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Concord is located at 43°12′24″N 71°32′17″W  /  43.20667°N 71.53806°W  / 43.20667; -71.53806 (43.2070, −71.5371).
According to the United States Census Bureau , the city has a total area of 67.5 square miles (174.8 km 2 ). 64.2 square miles (166.4 km 2 ) of it is land and 3.2 square miles (8.4 km 2 ) of it is water, comprising 4.79% of the city. Concord is drained by the Merrimack River . Penacook Lake is in the west. The highest point in Concord is 860 feet (260 m) above sea level on Oak Hill, just west of the hill's 970-foot (300 m) summit in neighboring Loudon .
Concord lies fully within the Merrimack River watershed , and is centered on the river, which runs from northwest to southeast through the city. Downtown is located on a low terrace to the west of the river, with residential neighborhoods climbing hills to the west and extending southwards towards the town of Bow. To the east of the Merrimack, atop a 100-foot (30 m) bluff, is a flat, sandy plain known as Concord Heights, which has seen most of the city's commercial development since 1960. The eastern boundary of Concord (with the town of Pembroke ) is formed by the Soucook River , a tributary of the Merrimack. The Turkey River winds through the southwestern quarter of the city, passing through the campus of St. Paul's School before entering the Merrimack River in Bow. In the northern part of the city, the Contoocook River enters the Merrimack at the village of Penacook. Other village centers in the city include West Concord (actually north of downtown, on the west side of the Merrimack) and East Concord (also north of downtown, but on the east side of the Merrimack).
The city's neighboring communities are Bow to the south, Pembroke to the southeast, Loudon to the northeast, Canterbury , Boscawen , and Webster to the north, and Hopkinton to the west.
Did You Know

QuestionIn the United States, the term 'full trailer'is usedfor a freight trailer supported by front and rear axles and pulled by a drawbar. This term isslightlydifferent in Europe, where a full traileris knownas an A-frame drawbar trail. A full trailer is 96 or 102 in (2.4 or 2.6 m) wide and 35 or 40 ft (11 or 12 m) long.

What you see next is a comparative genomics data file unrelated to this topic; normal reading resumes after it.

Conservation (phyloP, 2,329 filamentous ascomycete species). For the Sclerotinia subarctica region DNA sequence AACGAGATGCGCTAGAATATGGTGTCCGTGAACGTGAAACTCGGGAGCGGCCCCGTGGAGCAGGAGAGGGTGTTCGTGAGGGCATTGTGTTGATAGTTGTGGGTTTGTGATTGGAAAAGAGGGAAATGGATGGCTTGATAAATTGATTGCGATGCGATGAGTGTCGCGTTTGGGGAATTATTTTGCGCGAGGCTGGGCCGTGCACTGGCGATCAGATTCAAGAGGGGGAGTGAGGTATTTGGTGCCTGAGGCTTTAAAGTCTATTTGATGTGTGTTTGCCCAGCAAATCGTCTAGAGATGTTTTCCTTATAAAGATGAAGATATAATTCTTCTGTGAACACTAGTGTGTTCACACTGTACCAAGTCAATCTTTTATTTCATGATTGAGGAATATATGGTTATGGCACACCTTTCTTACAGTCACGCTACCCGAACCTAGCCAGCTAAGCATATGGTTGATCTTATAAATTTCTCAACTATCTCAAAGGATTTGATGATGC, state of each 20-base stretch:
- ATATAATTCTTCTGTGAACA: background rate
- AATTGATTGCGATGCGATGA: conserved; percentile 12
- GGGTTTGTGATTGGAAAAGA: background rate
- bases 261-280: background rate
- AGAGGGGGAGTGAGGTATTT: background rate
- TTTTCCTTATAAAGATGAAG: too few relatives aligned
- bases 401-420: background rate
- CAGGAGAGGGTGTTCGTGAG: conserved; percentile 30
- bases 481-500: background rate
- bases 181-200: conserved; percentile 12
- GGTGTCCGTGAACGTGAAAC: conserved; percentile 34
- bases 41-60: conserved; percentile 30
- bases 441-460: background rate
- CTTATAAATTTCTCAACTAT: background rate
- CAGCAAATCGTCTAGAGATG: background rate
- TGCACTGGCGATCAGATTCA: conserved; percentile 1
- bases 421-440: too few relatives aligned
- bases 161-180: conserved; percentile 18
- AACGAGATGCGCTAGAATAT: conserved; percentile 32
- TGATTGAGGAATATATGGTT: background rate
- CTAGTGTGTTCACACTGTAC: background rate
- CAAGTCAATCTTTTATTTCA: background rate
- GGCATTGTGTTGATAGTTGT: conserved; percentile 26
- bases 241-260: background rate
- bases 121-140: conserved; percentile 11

QuestionThe Motor Carrier Act, passed by Congress in 1935, replace the code of competition.The authorization the Interstate Commerce Commission (ICC) place was to regulate the trucking industry. Since then the ICC has been long abolished,however, it did quite a lot during its time.Based on the recommendations given by the ICC, Congress enacted the first hours of services regulation in 1938. This limited driving hours of truck and bus drivers.In 1941, the ICC reported that inconsistent weight limitation imposed by the states cause problems to effective interstate truck commerce.

QuestionThe decade of the 70s saw the heyday of truck driving, and the dramatic rise in the popularity of "trucker culture". Truck drivers were romanticized as modern-day cowboys and outlaws (and this stereotype persists even today). This was due in part to their use of citizens' band (CB) radio to relay information to each other regarding the locations of police officers and transportation authorities. Plaid shirts, trucker hats, CB radios, and using CB slang were popular not just with drivers but among the general public.

QuestionBusiness routes always have the same number as the routes they parallel. For example, U.S. 1 Business is a loop off, and paralleling, U.S. Route 1, and Interstate 40 Business is a loop off, and paralleling, Interstate 40.

QuestionThe American Association of State Highway Officials (AASHO)was organizedand founded on December 12, 1914.On November 13, 1973, the namewas alteredto the American Association of State Highway and Transportation Officials.This slight change in name reflects a broadened scope of attention towards all modes of transportation.Despite the implications of the name change, most of the activities itis involvedin still gravitate towards highways.

QuestionThroughout the United States, bypass routes are a special type of route mostcommonlyused on an alternative routing of a highway around a town.Specificallywhen the main route of the highway goes through the town.Originally, these routeswere designatedas "truck routes" as a means to divert trucking traffic away from towns.However, this name was later changed by AASHTO in 1959 to what we now call a "bypass".Many "truck routes" continue to remain regardless that the mainline of the highway prohibits trucks.